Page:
Frequency of SMARCB1 mutations in familial and sporadic schwannomatosis.
ABSTRACT Mutations of the SMARCB1 gene have been implicated in several human tumour predisposing syndromes. They have recently been identified as an underlying cause of the tumour suppressor syndrome schwannomatosis. There is a much higher rate of mutation detection in familial disease than in sporadic disease. We have carried out extensive genetic testing on a cohort of familial and sporadic patients who fulfilled clinical diagnostic criteria for schwannomatosis. In our current cohort, we identified novel mutations within the SMARCB1 gene and detected several mutations that have been previously identified in other schwannomatosis cohorts. Of the schwannomatosis screens reported to date, including our current dataset, SMARCB1 mutations have been found in 45 % of familial probands and 7 % of sporadic patients. The exon 1 mutation, c.41C >A, and the 3' untranslated region mutation, c.*82C >T, are the most common changes reported in schwannomatosis disease so far, indicating mutation hotspots at both 5' and 3' portions of the gene. SMARCB1 mutations are found in a significant proportion of schwannomatosis patients, but there remains the possibility that further causative genes remain to be found.
- Acta Neuropathologica 07/2014; · 9.78 Impact Factor
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ABSTRACT: The identification of mutations and deletions in the SMARCB1 locus in chromosome band 22q11.2 in pediatric rhabdoid tumors provided the first evidence for the involvement of the SWI/SNF chromatin remodeling complex in cancer. Over the last 15 years, alterations in more than 20 members of the complex have been reported in a variety of human tumors. These include germline mutations and copy number alterations in SMARCB1, SMARCA4, SMARCE1, and PBRM1 that predispose carriers to both benign and malignant neoplasms. Somatic mutations, structural abnormalities, or epigenetic modifications that lead to reduced or aberrant expression of complex members have now been reported in more than 20% of malignancies, including both solid tumors and hematologic disorders in both children and adults. In this review, we will highlight the role of SMARCB1 in cancer as a paradigm for other tumors with alterations in SWI/SNF complex members and demonstrate the broad spectrum of mutations observed in complex members in different tumor types. © 2014 Wiley Periodicals, Inc.American Journal of Medical Genetics Part C Seminars in Medical Genetics 08/2014; · 3.54 Impact Factor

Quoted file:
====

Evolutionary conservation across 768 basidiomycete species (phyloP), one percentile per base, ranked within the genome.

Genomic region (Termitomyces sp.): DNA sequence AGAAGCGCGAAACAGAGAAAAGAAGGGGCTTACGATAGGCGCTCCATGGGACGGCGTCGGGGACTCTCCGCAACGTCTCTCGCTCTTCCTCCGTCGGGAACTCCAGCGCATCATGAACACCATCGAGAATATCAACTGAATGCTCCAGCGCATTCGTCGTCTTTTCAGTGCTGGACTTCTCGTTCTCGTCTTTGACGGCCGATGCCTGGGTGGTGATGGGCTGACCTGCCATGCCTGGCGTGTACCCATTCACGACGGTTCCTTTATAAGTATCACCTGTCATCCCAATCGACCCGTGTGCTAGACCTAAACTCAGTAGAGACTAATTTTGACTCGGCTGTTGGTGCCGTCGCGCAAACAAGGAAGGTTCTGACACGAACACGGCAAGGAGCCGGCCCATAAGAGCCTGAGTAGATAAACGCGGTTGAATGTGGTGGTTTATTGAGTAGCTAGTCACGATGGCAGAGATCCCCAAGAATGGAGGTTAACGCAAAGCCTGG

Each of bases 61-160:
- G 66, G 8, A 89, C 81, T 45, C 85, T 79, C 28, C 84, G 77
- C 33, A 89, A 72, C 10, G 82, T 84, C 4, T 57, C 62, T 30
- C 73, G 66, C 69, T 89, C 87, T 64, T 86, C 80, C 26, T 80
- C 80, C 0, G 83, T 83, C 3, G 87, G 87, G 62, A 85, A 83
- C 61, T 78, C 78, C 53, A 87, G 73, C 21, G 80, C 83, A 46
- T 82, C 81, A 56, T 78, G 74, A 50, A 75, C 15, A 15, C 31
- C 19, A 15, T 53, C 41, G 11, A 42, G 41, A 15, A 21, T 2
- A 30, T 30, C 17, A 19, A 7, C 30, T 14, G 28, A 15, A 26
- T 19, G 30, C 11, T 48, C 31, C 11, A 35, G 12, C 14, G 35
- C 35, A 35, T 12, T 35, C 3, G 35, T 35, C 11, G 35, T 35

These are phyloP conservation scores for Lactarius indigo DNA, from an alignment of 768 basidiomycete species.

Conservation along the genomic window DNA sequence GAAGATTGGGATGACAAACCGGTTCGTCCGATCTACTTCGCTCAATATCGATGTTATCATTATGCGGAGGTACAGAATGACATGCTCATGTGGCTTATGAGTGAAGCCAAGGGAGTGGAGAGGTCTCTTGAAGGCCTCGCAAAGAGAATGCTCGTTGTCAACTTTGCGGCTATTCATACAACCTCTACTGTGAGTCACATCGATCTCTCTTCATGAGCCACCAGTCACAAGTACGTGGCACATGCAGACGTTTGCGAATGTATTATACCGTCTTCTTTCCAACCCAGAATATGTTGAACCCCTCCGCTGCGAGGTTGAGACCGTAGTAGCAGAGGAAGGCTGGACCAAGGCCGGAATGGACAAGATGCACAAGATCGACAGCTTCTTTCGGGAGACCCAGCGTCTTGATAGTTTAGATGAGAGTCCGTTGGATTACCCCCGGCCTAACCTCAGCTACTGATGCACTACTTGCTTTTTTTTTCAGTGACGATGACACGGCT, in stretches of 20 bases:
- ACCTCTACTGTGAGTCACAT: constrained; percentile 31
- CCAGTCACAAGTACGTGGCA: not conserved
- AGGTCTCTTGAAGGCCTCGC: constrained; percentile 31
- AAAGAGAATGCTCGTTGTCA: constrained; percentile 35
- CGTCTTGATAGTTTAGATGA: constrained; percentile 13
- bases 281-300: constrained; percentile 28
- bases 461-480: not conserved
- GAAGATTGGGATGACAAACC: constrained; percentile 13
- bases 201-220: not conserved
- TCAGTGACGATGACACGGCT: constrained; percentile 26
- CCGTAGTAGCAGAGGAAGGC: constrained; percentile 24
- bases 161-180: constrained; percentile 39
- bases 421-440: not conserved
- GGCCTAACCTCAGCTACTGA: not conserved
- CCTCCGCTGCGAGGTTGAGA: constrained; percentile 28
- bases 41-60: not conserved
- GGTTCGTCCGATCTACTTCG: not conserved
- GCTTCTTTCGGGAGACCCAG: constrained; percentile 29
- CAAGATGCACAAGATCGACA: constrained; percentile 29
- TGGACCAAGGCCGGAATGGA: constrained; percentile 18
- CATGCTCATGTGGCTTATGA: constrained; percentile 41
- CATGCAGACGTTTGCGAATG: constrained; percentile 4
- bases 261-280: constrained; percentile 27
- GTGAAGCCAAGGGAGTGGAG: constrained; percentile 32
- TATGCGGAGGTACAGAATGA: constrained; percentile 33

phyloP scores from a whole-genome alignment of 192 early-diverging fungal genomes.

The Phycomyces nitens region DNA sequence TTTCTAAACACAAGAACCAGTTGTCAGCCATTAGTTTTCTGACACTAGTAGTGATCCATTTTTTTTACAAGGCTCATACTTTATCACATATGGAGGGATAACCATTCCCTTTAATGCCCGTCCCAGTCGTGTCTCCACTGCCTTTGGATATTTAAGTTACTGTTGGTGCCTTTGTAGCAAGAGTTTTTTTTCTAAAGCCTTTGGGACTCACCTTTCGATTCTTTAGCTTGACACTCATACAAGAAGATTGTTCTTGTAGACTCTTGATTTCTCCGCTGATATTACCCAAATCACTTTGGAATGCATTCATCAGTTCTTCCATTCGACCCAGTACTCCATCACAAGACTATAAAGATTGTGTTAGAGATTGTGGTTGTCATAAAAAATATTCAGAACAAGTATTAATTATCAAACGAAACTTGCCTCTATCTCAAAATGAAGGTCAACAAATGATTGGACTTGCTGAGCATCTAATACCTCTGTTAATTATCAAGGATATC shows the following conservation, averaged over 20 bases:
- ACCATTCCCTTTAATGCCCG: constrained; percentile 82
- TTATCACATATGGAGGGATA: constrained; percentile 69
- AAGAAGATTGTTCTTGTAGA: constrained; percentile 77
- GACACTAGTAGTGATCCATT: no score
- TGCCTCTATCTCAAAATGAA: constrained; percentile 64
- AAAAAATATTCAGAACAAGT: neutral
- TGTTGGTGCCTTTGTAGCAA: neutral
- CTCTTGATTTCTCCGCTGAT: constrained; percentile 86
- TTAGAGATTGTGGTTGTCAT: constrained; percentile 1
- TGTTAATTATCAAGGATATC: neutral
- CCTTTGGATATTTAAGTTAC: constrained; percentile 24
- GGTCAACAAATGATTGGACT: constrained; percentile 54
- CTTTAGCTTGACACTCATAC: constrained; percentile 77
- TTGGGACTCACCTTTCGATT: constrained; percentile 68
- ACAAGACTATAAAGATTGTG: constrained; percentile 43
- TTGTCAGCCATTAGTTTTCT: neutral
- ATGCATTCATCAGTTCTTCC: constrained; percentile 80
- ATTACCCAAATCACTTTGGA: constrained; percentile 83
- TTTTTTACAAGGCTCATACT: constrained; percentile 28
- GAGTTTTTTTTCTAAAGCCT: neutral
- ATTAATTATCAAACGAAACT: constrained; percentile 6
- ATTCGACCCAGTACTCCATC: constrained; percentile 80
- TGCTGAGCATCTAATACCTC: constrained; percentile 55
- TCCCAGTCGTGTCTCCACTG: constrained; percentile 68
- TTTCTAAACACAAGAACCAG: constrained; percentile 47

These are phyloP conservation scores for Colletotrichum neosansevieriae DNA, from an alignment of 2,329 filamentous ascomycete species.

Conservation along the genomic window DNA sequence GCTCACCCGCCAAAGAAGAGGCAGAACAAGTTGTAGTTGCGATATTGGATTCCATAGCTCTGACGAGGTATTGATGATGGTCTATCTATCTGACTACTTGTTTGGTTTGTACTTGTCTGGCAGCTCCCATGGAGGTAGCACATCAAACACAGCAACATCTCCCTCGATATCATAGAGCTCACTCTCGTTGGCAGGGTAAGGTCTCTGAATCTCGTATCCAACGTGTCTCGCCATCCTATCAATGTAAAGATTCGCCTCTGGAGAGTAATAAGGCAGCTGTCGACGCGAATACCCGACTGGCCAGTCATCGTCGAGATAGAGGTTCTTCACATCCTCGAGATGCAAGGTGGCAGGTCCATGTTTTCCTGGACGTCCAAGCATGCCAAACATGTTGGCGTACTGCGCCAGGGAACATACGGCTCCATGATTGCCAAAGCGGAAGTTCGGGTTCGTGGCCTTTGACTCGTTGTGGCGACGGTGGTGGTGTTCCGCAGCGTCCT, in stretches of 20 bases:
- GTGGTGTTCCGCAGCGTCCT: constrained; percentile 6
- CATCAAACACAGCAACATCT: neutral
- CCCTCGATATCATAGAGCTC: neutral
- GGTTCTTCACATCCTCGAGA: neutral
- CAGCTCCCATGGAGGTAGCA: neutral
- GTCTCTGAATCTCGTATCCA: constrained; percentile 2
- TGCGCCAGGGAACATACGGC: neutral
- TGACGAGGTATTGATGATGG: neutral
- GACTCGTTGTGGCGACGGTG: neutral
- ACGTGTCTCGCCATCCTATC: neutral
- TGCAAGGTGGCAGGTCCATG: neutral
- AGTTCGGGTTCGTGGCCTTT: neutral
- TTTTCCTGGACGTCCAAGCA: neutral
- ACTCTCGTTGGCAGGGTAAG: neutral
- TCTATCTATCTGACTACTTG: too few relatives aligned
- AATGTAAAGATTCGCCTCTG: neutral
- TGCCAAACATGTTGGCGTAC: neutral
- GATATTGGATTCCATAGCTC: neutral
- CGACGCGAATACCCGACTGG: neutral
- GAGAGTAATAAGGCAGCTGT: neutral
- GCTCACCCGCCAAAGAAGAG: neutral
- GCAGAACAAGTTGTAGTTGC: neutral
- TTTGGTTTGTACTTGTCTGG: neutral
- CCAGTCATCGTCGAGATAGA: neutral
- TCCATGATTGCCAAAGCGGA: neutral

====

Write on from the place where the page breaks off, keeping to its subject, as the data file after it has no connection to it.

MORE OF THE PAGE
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ABSTRACT: In schwannomatosis, germline SMARCB1 mutations predispose to the development of multiple schwannomas, but not vestibular schwannomas. Many of these are missense or splice-site mutations or in-frame deletions, which are presumed to result in the synthesis of altered SMARCB1 proteins. However, also nonsense and frameshift mutations, which are characteristic for rhabdoid tumors and are predicted to result in the absence of SMARCB1 protein via nonsense-mediated mRNA decay, have been reported in schwannomatosis patients. We investigated the consequences of four of the latter mutations, i.e. c.30delC, c.34C>T, c.38delA, and c.46A>T, all in SMARCB1-exon 1. We could demonstrate for the c.30delC and c.34C>T mutations that the respective mRNAs were still present in the schwannomas of the patients. We hypothesized that these were prevented from degradation by translation reinitiation at the AUG codon encoding methionine at position 27 of the SMARCB1 protein. To test this, we expressed the mutations in MON cells, rhabdoid cells without endogenous SMARCB1 protein, and found that all four resulted in synthesis of the N-terminally truncated protein. Mutation of the reinitiation methionine codon into a valine codon prevented synthesis of the truncated protein, thereby confirming its identity. Immunohistochemistry with a SMARCB1 antibody revealed a mosaic staining pattern in schwannomas of the patients with the c.30delC and c.34C>T mutations. Our findings support the concept that, in contrast to the complete absence of SMARCB1 expression in rhabdoid tumors, altered SMARCB1 proteins with modified activity and reduced (mosaic) expression are formed in the schwannomas of schwannomatosis patients with a germline SMARCB1 mutation.Acta Neuropathologica 04/2014; 128(3). · 9.78 Impact Factor